“Private exchanges are growing like wildfire,” says Larry S. Boress, president and CEO of the Midwest Business Group on Health, a Chicago-based consortium of more than 120 employers. “Our surveys show that 40 percent of our member employers plan to look at private exchanges as possible sources for health insurance.”

More information about private health exchanges can be found through an organization called The Private Exchange Evaluation Collaborative at www.thepeec.com.

Public exchanges
Thanks to the ACA, employers can take advantage of a third type of exchange: the state public exchanges at which people can shop for a health insurance plan that meets the ACA minimum coverage guidelines.

Smaller employers that decide health insurance is too expensive to provide as a benefit might decide to send their employees to these marketplaces to shop for coverage.

But which employers can send their workers to the public exchanges without incurring fines? This is a good point to cover one of the more confusing parts of the ACA legislation: the employer mandate. This term refers to the requirement that employers of a certain size must offer health insurance to their workers or pay financial penalties.

The number of full-time equivalent employees (FTEs) at the business defines the threshold for the employer mandate. As of Jan. 1, 2015, businesses with 100 or more FTEs must provide health benefits to at least 70 percent of their full-time employees (95 percent by 2016) or pay a $2,000 annual penalty for each employee, excluding the first 30.

The deadline is later (Jan. 1, 2016) for businesses with 51 to 99 FTEs. Employers with 50 or fewer FTEs are not required to offer any coverage at all. These are the employers who are most likely to use the SHOP exchange or send their workers to the public exchanges, since doing so will not result in an ACA fine.

One final thing about FTEs: Only organizations with fewer than 25 of them can take advantage of the tax credit.

Unfortunately, calculating the FTE number for an employer is easier said than done.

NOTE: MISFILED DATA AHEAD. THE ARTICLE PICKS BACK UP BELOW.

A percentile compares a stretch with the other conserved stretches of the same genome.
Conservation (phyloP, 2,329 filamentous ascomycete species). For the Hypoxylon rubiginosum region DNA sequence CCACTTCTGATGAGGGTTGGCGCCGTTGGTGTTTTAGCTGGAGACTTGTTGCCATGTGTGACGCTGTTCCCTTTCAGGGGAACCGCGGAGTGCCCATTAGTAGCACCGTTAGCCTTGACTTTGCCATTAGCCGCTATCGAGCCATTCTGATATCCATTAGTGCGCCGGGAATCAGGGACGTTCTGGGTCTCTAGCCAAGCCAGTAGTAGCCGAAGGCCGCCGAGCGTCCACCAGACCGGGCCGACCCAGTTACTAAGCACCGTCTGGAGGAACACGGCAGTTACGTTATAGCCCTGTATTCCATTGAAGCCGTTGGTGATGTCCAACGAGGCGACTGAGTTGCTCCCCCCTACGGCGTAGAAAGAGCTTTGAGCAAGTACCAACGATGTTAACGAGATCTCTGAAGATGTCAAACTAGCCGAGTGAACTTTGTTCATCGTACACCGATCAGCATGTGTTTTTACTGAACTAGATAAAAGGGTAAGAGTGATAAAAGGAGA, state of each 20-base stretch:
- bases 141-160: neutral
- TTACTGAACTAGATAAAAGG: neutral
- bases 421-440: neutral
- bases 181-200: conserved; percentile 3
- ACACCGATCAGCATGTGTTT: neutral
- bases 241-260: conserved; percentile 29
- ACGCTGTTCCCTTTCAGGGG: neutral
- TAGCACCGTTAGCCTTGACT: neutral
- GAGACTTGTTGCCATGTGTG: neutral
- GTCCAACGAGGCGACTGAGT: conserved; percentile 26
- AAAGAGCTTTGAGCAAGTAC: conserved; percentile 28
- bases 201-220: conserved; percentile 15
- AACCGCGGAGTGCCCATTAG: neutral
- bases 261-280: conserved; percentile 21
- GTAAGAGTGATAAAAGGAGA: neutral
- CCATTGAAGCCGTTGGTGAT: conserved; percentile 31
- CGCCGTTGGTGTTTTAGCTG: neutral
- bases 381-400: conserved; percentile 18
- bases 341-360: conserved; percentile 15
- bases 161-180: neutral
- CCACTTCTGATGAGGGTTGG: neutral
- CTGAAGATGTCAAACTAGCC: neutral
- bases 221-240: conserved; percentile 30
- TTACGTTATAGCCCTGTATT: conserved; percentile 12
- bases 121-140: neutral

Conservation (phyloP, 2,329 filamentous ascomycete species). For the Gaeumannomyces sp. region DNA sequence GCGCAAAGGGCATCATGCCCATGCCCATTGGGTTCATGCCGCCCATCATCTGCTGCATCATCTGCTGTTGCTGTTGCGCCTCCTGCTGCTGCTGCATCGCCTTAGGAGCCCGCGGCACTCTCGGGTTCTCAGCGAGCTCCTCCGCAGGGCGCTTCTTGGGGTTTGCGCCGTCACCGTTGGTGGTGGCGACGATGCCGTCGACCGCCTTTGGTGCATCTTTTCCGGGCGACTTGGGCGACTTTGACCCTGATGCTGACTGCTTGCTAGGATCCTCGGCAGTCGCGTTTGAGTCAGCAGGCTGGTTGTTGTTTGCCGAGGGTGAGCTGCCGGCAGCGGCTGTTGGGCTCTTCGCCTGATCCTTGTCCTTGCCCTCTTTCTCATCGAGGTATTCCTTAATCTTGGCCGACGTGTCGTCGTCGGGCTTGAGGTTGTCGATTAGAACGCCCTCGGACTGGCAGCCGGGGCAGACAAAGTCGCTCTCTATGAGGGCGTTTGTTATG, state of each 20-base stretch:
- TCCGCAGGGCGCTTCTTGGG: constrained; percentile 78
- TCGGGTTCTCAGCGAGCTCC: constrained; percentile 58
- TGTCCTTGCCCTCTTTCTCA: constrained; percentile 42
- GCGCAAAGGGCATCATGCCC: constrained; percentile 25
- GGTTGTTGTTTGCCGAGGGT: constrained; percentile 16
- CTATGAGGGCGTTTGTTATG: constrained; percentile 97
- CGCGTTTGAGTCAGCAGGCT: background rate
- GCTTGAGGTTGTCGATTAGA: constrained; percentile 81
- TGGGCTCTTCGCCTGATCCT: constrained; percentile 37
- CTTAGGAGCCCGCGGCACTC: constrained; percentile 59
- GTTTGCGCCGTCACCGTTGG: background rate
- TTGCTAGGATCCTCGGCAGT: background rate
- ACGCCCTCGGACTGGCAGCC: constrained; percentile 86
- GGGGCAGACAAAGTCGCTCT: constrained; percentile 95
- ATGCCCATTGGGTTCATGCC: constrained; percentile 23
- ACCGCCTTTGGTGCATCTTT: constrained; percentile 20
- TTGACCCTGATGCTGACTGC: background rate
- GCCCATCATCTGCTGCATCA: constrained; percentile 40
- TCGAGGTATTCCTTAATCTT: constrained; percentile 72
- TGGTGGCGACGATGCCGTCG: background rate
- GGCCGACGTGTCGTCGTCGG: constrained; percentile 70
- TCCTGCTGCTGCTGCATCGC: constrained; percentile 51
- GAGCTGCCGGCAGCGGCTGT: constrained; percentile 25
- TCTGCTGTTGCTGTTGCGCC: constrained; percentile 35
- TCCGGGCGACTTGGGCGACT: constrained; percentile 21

“The employer mandate has been the hardest part of the law for businesses to understand,” Solander says. “Determining who is a full-time employee, for example, by reviewing the hours they have worked has been a challenge.”

Go to www.healthcare.gov/shop-calculators-fte for help calculating your own FTE. You may also want to consult with your accountant.

Solander cautions against instituting a program that gives employees after-tax payments that they’re told to use to purchase insurance on the open market, including the state individual exchanges. Such arrangements, sometimes called Employer Payment Plans or Premium Reimbursement Arrangements, are deemed group health plans and considered insufficient to satisfy the ACA’s minimum requirements for coverage. Because they violate the ACA, they can trigger fines of $100 per day (or $36,000 per year) per employee.

Note that even businesses that have 50 or fewer FTEs, and therefore are not subject to the employer mandate, should not engage in this kind of reimbursement program. Doing so may subject them to fines because any health insurance program offered by any employer must satisfy ACA minimum requirements.

An alternative and legitimate arrangement is to increase the salary of employees with the idea that they can – but are not required to – use their additional income to buy their own insurance. Such an increase, though, would be subject to payroll taxes. (Additionally, businesses with 100 or more FTEs, and for that reason are subject to the employer mandate, would incur penalties because the increased salary on its own does not constitute health insurance coverage.)

Prime benefit
If the costs and complexities of an employer-provided health insurance program seem more than the benefit is worth, opting out is a possibility.

“Some employers are attempting to stay below the 50 FTE threshold so they are not mandated to offer coverage,” Stich says.